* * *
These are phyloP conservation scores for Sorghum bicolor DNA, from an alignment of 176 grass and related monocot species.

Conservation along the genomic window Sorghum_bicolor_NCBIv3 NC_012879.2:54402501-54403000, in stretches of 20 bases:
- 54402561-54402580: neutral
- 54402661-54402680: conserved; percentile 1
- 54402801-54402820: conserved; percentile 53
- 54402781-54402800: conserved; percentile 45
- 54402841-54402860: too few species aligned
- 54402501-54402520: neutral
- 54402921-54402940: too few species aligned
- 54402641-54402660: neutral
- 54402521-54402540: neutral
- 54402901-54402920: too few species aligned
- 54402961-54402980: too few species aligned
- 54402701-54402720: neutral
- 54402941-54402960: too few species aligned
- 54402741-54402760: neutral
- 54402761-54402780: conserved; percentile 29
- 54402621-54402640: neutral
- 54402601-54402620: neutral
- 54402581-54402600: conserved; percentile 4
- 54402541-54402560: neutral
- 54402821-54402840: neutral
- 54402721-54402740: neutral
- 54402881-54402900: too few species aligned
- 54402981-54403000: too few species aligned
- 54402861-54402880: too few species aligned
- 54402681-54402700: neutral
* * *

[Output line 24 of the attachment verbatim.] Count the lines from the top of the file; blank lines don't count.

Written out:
- 54402881-54402900: too few species aligned